Ahead of the Bell: US durable goods
WASHINGTON (AP) — Orders for long-lasting U.S. manufactured goods likely jumped last month, though mostly because of a surge in demand for aircraft, which can be volatile. Outside of aircraft and other transportation goods, orders probably fell, a sign that companies are worried that the economy may slow.
Analysts forecast that overall orders for durable goods rose 1.5 percent in July, according to a survey by FactSet. That's better than June's 1.3 percent gain. Durable goods are items meant to last at least three years.
Orders amounted to $220.7 billion in June, 56 percent above the recession low hit in March 2009. Orders are still 9.4 percent below their peak in December 2007, the month the recession began.
Economists expect a jump in aircraft orders in July. Boeing, one of the biggest global aircraft manufacturers, received 260 orders last month, according to economists at IHS Global Insight, up from 21 in June.
Most economists will pay closer attention to orders for so-called core capital goods — computers, machinery and other goods that signal business investment plans. In June, those orders fell 1.7 percent. It was the third decline in four months.
Companies are less likely to place orders for large capital goods if they're worried that the economy is slowing. Europe's financial crisis has pushed that region to the brink of recession, threatening exports of U.S. goods. Economies in China, India and Brazil are also growing more slowly.
The U.S. economy is also at risk of going off a "fiscal cliff" at the end of the year. That's when tax increases and deep spending cuts will take effect unless Congress reaches a budget agreement.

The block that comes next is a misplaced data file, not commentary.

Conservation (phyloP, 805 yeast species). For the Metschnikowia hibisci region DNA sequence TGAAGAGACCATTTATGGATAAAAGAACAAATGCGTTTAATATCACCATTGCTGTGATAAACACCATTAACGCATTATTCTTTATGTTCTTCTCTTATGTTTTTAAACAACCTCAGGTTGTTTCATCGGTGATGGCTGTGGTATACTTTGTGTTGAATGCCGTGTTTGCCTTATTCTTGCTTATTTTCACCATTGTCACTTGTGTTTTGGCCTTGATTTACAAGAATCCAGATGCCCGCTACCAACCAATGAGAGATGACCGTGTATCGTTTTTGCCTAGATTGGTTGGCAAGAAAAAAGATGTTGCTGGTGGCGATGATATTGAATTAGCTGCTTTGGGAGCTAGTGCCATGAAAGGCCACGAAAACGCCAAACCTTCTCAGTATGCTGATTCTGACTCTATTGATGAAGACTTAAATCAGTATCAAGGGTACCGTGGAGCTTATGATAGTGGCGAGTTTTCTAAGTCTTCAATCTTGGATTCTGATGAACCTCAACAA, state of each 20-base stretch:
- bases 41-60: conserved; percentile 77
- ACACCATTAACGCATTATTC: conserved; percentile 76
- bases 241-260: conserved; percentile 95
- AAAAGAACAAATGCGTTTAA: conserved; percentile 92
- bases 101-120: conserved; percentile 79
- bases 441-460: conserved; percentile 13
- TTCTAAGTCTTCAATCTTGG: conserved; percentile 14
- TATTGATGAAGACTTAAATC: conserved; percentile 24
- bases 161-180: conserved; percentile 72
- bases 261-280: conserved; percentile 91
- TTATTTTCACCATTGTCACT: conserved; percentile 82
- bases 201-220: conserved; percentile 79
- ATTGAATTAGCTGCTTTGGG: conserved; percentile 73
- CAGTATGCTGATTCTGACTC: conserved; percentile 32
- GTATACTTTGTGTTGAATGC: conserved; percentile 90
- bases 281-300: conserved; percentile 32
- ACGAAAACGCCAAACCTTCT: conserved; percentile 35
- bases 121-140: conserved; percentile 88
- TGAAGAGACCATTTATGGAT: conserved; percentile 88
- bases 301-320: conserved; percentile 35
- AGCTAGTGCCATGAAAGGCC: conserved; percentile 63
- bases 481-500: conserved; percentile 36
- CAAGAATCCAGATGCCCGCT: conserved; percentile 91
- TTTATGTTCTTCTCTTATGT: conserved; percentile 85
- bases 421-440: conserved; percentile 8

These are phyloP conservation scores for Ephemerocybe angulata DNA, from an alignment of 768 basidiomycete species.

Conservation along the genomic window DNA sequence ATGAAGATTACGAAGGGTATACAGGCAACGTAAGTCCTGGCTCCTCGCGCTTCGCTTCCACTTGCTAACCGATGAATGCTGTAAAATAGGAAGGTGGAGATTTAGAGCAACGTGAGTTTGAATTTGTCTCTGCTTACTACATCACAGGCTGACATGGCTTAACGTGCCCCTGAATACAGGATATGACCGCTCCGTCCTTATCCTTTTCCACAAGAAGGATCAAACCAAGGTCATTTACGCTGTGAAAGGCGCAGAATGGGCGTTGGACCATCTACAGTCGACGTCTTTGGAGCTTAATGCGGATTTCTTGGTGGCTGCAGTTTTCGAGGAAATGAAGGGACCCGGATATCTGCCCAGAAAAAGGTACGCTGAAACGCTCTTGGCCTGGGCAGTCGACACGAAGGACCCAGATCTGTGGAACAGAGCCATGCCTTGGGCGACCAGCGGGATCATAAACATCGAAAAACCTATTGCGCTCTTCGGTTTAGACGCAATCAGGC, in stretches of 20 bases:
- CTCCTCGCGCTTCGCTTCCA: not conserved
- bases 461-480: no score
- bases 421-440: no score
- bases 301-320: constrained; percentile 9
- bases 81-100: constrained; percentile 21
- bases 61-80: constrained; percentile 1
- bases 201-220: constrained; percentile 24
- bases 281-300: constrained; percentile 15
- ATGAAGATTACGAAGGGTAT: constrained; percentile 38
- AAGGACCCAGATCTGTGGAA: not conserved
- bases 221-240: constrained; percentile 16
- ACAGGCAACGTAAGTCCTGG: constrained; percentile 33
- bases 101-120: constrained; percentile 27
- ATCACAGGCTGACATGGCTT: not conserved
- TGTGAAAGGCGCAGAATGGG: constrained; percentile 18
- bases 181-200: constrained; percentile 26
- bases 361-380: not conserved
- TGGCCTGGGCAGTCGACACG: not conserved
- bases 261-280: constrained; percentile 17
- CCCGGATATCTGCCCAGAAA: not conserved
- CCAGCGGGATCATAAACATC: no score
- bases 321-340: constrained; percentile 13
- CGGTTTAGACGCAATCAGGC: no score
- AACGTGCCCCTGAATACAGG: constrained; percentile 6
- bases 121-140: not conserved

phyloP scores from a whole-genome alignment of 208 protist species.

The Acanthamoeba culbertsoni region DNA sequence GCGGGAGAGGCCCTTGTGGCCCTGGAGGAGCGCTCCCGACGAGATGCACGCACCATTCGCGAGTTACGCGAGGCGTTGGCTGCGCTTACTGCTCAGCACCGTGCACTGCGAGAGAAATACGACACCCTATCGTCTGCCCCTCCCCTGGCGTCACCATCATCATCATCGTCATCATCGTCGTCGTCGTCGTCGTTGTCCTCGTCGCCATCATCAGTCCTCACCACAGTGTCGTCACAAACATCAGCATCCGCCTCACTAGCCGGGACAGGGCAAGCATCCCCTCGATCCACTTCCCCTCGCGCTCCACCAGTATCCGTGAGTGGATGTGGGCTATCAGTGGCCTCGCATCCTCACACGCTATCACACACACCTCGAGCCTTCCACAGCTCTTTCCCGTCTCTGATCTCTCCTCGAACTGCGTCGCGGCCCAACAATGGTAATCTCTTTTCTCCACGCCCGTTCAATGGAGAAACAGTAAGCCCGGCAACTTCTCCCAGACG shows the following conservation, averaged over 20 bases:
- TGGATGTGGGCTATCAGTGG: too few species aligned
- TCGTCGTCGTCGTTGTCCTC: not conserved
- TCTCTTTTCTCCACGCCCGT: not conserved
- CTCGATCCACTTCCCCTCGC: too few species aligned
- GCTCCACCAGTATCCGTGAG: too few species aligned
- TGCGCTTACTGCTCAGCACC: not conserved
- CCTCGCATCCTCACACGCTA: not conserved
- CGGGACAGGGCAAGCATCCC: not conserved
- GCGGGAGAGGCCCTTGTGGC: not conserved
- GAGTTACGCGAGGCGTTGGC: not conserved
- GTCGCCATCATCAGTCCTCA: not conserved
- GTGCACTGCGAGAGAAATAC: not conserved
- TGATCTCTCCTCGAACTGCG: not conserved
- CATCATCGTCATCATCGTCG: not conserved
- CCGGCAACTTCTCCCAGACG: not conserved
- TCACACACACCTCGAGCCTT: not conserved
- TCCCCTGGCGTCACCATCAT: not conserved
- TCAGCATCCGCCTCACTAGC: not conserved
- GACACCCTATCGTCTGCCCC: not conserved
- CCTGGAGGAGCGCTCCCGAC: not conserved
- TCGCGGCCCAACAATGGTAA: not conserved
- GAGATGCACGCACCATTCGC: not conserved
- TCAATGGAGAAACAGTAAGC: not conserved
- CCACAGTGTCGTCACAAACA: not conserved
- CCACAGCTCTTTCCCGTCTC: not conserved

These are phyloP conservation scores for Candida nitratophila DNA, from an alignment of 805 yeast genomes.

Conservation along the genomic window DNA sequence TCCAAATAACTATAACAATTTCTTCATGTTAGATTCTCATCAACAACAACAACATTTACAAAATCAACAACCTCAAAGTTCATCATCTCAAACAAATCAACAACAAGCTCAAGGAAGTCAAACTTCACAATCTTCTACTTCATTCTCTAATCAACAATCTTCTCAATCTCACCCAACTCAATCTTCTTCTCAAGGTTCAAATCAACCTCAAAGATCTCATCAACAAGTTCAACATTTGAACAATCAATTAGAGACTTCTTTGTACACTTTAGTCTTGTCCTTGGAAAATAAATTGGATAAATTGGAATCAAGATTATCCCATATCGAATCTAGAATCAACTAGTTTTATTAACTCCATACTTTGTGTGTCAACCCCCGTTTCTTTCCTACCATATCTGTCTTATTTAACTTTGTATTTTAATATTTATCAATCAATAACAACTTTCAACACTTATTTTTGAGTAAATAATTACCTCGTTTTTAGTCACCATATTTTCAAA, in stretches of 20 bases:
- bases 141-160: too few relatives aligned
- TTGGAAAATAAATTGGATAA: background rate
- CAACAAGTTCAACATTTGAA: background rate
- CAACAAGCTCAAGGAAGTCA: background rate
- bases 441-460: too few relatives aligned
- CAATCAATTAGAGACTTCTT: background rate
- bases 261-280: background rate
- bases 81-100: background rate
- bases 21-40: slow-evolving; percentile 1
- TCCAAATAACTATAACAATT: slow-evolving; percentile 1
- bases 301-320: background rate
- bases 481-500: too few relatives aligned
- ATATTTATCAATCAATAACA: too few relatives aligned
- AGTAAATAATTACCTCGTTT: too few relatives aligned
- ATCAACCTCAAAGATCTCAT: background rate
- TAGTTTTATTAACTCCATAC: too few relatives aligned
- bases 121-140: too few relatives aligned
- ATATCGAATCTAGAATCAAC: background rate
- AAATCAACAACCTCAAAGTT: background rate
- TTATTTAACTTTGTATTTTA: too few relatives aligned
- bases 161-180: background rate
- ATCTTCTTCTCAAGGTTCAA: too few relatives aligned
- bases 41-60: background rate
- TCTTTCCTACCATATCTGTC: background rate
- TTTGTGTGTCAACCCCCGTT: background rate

This week, the Congressional Budget Office warned that if the fiscal crisis remained unresolved all next year, it would probably tip the U.S. economy into a recession. Unemployment would rise to around 9 percent by late next year as a result of the spending cuts and tax increases, the CBO said. Unemployment is now 8.3 percent.
Some economists worry that companies may be postponing spending until the budget crisis is resolved.
Manufacturing, a key source of growth earlier in the recovery, has already shown signs of weakness. Factory activity shrank for the second straight month in July, according to a survey by the Institute for Supply Management, a trade group.
A separate report last week by the Federal Reserve painted a more positive picture: It said factory output rose last month, largely because of a jump in auto production. That likely occurred because many car makers skipped their traditional summer shutdowns. Economists worry that those gains in auto production will reverse in August.
The economy has shown modest improvement in recent weeks, but analysts don't expect growth to accelerate much. Growth may improve to an annual rate just below 2 percent in the July-September quarter, economists forecast. That's not much better than the 1.5 percent annual pace in the April-June period.